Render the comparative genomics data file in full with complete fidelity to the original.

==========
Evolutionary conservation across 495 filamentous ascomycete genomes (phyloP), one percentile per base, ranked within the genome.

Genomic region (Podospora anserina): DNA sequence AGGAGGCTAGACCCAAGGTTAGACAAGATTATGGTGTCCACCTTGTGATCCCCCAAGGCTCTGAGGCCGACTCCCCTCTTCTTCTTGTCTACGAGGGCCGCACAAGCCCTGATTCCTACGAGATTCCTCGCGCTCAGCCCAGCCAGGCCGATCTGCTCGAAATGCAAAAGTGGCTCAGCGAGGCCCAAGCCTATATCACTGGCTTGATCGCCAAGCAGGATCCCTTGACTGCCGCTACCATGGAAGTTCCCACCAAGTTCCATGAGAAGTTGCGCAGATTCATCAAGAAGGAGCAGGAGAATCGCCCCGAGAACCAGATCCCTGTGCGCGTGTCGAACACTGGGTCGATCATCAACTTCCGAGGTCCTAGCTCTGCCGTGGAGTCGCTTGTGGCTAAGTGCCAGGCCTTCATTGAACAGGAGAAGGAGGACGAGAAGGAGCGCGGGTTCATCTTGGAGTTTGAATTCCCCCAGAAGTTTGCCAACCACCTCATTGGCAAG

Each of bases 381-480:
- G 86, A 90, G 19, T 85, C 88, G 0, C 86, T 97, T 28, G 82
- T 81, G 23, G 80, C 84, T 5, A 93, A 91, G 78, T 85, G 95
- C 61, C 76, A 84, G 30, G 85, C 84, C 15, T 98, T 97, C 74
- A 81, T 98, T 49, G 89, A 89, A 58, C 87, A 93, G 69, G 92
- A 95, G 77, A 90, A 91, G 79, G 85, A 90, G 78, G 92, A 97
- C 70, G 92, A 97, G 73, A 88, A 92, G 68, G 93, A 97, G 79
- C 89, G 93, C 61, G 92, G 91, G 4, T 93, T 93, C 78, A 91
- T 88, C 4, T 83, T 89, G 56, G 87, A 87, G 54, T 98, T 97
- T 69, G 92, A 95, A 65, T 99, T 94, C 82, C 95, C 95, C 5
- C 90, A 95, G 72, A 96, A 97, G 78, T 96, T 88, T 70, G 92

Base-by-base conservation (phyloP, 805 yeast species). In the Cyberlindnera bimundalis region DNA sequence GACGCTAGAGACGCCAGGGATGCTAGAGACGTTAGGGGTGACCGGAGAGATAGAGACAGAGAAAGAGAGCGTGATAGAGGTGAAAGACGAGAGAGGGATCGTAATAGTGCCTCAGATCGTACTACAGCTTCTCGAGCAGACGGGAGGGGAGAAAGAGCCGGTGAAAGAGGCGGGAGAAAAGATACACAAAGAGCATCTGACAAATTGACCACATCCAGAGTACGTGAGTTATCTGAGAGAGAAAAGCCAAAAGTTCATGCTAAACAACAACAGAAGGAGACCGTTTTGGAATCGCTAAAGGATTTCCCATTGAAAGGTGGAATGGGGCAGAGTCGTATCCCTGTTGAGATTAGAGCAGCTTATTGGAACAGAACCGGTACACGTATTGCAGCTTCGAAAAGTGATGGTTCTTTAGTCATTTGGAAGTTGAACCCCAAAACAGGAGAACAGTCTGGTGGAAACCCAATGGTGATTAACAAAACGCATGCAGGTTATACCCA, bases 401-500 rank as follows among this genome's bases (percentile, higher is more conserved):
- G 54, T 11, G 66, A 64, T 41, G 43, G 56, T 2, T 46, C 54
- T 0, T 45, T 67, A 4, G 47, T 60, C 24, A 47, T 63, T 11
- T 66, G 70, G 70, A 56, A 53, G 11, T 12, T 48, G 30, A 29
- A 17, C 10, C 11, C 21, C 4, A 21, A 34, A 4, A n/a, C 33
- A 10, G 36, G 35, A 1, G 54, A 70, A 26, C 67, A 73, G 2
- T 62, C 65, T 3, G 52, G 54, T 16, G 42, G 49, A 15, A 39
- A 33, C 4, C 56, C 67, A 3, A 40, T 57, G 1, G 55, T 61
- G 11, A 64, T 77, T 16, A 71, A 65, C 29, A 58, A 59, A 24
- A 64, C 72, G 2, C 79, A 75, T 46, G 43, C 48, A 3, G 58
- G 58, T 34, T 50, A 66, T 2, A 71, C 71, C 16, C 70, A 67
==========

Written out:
Evolutionary conservation across 495 filamentous ascomycete genomes (phyloP), one percentile per base, ranked within the genome.

Genomic region (Podospora anserina): DNA sequence AGGAGGCTAGACCCAAGGTTAGACAAGATTATGGTGTCCACCTTGTGATCCCCCAAGGCTCTGAGGCCGACTCCCCTCTTCTTCTTGTCTACGAGGGCCGCACAAGCCCTGATTCCTACGAGATTCCTCGCGCTCAGCCCAGCCAGGCCGATCTGCTCGAAATGCAAAAGTGGCTCAGCGAGGCCCAAGCCTATATCACTGGCTTGATCGCCAAGCAGGATCCCTTGACTGCCGCTACCATGGAAGTTCCCACCAAGTTCCATGAGAAGTTGCGCAGATTCATCAAGAAGGAGCAGGAGAATCGCCCCGAGAACCAGATCCCTGTGCGCGTGTCGAACACTGGGTCGATCATCAACTTCCGAGGTCCTAGCTCTGCCGTGGAGTCGCTTGTGGCTAAGTGCCAGGCCTTCATTGAACAGGAGAAGGAGGACGAGAAGGAGCGCGGGTTCATCTTGGAGTTTGAATTCCCCCAGAAGTTTGCCAACCACCTCATTGGCAAG

Each of bases 381-480:
- G 86, A 90, G 19, T 85, C 88, G 0, C 86, T 97, T 28, G 82
- T 81, G 23, G 80, C 84, T 5, A 93, A 91, G 78, T 85, G 95
- C 61, C 76, A 84, G 30, G 85, C 84, C 15, T 98, T 97, C 74
- A 81, T 98, T 49, G 89, A 89, A 58, C 87, A 93, G 69, G 92
- A 95, G 77, A 90, A 91, G 79, G 85, A 90, G 78, G 92, A 97
- C 70, G 92, A 97, G 73, A 88, A 92, G 68, G 93, A 97, G 79
- C 89, G 93, C 61, G 92, G 91, G 4, T 93, T 93, C 78, A 91
- T 88, C 4, T 83, T 89, G 56, G 87, A 87, G 54, T 98, T 97
- T 69, G 92, A 95, A 65, T 99, T 94, C 82, C 95, C 95, C 5
- C 90, A 95, G 72, A 96, A 97, G 78, T 96, T 88, T 70, G 92

Base-by-base conservation (phyloP, 805 yeast species). In the Cyberlindnera bimundalis region DNA sequence GACGCTAGAGACGCCAGGGATGCTAGAGACGTTAGGGGTGACCGGAGAGATAGAGACAGAGAAAGAGAGCGTGATAGAGGTGAAAGACGAGAGAGGGATCGTAATAGTGCCTCAGATCGTACTACAGCTTCTCGAGCAGACGGGAGGGGAGAAAGAGCCGGTGAAAGAGGCGGGAGAAAAGATACACAAAGAGCATCTGACAAATTGACCACATCCAGAGTACGTGAGTTATCTGAGAGAGAAAAGCCAAAAGTTCATGCTAAACAACAACAGAAGGAGACCGTTTTGGAATCGCTAAAGGATTTCCCATTGAAAGGTGGAATGGGGCAGAGTCGTATCCCTGTTGAGATTAGAGCAGCTTATTGGAACAGAACCGGTACACGTATTGCAGCTTCGAAAAGTGATGGTTCTTTAGTCATTTGGAAGTTGAACCCCAAAACAGGAGAACAGTCTGGTGGAAACCCAATGGTGATTAACAAAACGCATGCAGGTTATACCCA, bases 401-500 rank as follows among this genome's bases (percentile, higher is more conserved):
- G 54, T 11, G 66, A 64, T 41, G 43, G 56, T 2, T 46, C 54
- T 0, T 45, T 67, A 4, G 47, T 60, C 24, A 47, T 63, T 11
- T 66, G 70, G 70, A 56, A 53, G 11, T 12, T 48, G 30, A 29
- A 17, C 10, C 11, C 21, C 4, A 21, A 34, A 4, A n/a, C 33
- A 10, G 36, G 35, A 1, G 54, A 70, A 26, C 67, A 73, G 2
- T 62, C 65, T 3, G 52, G 54, T 16, G 42, G 49, A 15, A 39
- A 33, C 4, C 56, C 67, A 3, A 40, T 57, G 1, G 55, T 61
- G 11, A 64, T 77, T 16, A 71, A 65, C 29, A 58, A 59, A 24
- A 64, C 72, G 2, C 79, A 75, T 46, G 43, C 48, A 3, G 58
- G 58, T 34, T 50, A 66, T 2, A 71, C 71, C 16, C 70, A 67